#2 is interesting for me, because in many stories, he may be shown in only one stage of his life, given that most stories do not concern the whole scope of thousands or millions of years. Your story does seem to concern the fuller scope; but imagine a different story in which one immortal is in, say, Stage 2, Impulse Action. Then consider another story in which the immortal is in that final stage, New Purpose. For either, consider the possibility that the full scope, of their long history and the different stages, is not important to the story.

    This was something I was alluding to when I wrote that I think not all immortals would react to being immortal in the same way, or that immortality may not have a single common effect on the psychology for every immortal. I.e., various personality traits might exist, various histories, distinguishing them. So for me it's possible to imagine, among other types:

    • The immortal who goes around helping people, or shepherding individuals, societies, nations. Think a type of Gandalf or that old television show Touched by an Angel.
    • The immortal who is largely a recluse. He lives apart from society, believes in non-interference, likes studying nature, civilizations, etc., and writes voluminously of all his discoveries. The "scientist" type.
    • The immortal who becomes something of a despot, taking control and insisting on control of a nation or all societies–under the belief that this is going to be his "home" for eternity, so he might as well shape it to his liking and for his comfort.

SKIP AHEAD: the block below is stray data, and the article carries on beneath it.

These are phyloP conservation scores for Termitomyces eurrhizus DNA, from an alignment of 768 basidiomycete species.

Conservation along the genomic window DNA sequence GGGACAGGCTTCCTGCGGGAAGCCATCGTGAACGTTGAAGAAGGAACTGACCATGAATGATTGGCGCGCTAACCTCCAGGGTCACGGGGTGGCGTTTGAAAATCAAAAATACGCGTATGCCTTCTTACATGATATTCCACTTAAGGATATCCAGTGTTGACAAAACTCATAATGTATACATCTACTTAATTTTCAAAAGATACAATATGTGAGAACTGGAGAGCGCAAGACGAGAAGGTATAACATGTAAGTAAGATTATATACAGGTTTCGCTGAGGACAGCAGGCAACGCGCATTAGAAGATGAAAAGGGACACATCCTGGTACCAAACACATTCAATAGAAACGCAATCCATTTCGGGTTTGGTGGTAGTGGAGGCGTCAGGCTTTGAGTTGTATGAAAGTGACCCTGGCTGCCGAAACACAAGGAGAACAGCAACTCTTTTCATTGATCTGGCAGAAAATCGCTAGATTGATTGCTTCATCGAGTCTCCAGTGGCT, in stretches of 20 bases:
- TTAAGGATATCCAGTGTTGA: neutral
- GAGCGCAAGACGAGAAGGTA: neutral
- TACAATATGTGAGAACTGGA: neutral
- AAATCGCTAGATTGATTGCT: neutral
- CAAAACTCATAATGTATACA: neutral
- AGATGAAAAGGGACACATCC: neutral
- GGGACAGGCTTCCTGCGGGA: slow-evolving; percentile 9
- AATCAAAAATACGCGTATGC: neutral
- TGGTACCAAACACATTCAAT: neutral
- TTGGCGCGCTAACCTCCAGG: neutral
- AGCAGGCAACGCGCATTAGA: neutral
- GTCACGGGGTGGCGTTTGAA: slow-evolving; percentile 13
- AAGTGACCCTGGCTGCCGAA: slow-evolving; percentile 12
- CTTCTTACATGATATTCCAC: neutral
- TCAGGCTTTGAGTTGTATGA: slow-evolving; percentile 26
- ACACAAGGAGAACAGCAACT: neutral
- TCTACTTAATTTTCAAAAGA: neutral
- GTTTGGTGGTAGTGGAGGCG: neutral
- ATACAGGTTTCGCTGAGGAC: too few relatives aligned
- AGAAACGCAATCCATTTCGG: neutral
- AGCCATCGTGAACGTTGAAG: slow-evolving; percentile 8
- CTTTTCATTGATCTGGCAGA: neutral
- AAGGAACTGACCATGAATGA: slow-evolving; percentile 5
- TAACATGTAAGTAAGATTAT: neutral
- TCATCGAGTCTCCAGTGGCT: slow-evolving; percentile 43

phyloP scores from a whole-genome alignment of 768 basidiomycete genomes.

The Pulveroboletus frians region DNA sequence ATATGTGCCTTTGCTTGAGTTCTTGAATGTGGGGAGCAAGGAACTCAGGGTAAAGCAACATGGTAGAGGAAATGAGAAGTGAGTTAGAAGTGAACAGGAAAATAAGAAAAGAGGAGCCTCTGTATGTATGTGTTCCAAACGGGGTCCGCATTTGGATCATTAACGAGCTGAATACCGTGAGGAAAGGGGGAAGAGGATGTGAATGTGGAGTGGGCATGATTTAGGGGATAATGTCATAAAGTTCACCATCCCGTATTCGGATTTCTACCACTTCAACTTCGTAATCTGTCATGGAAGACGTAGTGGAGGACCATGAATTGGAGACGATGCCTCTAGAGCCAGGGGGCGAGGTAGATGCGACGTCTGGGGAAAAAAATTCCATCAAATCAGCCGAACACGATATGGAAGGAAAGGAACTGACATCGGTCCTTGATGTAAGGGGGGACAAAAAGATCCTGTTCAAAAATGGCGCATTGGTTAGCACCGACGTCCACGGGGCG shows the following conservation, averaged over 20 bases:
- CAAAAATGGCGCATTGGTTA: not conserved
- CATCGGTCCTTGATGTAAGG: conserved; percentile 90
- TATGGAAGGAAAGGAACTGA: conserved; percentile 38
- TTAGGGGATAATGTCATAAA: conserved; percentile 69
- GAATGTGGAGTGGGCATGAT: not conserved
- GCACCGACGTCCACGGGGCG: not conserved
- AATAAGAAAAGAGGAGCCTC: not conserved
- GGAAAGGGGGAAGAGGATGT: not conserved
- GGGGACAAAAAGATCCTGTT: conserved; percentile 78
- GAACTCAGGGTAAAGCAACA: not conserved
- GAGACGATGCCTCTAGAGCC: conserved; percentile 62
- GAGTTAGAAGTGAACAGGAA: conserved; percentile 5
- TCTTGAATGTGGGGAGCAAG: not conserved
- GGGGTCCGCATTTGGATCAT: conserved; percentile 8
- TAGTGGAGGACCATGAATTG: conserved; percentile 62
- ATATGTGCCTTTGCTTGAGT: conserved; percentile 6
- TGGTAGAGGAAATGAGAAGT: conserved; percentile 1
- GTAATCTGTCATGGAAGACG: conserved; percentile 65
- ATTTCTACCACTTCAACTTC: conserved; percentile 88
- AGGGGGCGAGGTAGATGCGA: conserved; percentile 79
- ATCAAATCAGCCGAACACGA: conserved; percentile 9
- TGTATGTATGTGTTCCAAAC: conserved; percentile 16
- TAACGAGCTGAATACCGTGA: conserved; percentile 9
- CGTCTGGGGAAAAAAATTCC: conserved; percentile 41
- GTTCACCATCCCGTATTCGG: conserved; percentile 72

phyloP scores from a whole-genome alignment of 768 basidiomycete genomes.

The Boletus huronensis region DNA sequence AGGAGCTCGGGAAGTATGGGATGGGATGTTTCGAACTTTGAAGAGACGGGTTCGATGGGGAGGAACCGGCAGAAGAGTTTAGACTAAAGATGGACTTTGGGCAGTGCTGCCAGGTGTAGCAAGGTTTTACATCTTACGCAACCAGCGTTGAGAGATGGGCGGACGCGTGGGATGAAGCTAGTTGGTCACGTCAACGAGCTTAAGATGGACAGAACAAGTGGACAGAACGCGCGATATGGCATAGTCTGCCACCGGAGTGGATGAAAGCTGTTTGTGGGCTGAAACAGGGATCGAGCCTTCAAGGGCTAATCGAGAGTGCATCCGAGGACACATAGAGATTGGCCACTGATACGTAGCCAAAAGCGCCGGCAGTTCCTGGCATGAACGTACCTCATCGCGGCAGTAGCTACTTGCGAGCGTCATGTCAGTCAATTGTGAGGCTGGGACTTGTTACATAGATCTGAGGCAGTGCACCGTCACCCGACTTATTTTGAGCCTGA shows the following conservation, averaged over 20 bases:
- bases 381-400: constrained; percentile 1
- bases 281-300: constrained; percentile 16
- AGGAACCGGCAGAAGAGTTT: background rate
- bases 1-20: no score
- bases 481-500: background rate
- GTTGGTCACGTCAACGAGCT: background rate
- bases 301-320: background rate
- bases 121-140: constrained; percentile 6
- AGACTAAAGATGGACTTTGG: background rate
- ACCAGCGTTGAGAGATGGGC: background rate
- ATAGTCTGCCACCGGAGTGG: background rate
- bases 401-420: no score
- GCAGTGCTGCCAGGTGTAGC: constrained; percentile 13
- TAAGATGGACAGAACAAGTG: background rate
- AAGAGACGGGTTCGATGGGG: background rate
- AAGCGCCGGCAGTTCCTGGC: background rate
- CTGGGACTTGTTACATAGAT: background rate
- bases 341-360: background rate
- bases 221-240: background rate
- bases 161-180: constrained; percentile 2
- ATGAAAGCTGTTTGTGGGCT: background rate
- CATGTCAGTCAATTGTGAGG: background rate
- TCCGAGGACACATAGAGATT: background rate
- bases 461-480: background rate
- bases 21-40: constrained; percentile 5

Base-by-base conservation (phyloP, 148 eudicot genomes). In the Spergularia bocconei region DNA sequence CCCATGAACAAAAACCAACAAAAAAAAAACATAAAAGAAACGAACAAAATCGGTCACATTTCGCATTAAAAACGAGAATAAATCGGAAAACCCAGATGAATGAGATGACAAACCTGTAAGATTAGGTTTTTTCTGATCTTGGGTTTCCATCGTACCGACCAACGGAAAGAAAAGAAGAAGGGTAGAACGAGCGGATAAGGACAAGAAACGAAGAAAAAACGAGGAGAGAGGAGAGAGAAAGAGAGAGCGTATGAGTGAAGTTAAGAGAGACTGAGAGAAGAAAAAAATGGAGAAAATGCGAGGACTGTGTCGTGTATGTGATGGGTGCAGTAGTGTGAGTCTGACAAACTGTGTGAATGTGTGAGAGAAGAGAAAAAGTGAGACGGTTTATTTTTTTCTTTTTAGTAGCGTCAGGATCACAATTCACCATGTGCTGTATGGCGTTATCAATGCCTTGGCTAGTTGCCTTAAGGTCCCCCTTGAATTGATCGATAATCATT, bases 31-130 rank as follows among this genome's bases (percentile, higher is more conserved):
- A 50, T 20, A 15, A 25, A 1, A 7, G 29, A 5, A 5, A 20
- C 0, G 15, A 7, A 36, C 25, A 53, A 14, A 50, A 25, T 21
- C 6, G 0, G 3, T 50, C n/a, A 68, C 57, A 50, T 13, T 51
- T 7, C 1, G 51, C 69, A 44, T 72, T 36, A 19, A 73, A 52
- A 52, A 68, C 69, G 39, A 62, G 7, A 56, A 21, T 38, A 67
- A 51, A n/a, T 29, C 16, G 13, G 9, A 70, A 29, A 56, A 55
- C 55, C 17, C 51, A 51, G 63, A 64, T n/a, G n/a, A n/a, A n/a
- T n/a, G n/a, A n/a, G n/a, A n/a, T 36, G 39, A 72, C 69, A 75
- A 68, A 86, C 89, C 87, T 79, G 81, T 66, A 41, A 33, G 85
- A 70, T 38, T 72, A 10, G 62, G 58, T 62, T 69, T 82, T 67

• The immortal who lives a hedonistic life, enjoying "living in the moment" satisfying his pleasures, enjoying the company of others. Think, various types of vampires in written fiction or movies.
     
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  12. Creed

    Creed Sage

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    Good examples! Some of them harken to more modern literature, but they also reflect the personalities of characters from myths, and even gods themselves. I could certainly see an immortal taking on a role similar to that of Loki or Pan too.

    My only caveat would be that in my Universe a certain racial psychology is apparent. Every race can be placed on a spectrum of Order and Chaos, and that deeply affects their actions. The two oldest immortals are very much Chaotic creatures, and each takes their place in a role of creator and destroyer. The creatures that are older than them are closer to the heart of Chaos, and being immortal are hell-bent on creating and destroying obsessively, whether that be illusory worlds, very real civilizations, or even stars. The oldest and most Chaotic creatures exist outside of time. They created the Universe and will continue to sleep until they rise to destroy it, and create it again.

    It's easy to call it madness, but it's just what they feel the need to do. If it weren't part of their instinct it would be just as easy to call it a past-time. I guess after a while you'd need a form of coping mechanism anyways.
     
  13. K.S. Crooks

    K.S. Crooks Inkling

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    It would depend on what the character does with their time. If they spent many of their years in battle or dealing with violence and repression they may be very jaded toward the rest of humanity. If they spent many years travelling and learning new things they could be highly skilled at many trades, fighting styles, etc. Their accumulated knowledge may make them feel superior to others or want to stay away from people. A major aspect to consider is whether others know that the character is immortal. This would influence if the character needs to travel/change their identity every so often the keep others from realizing their special condition.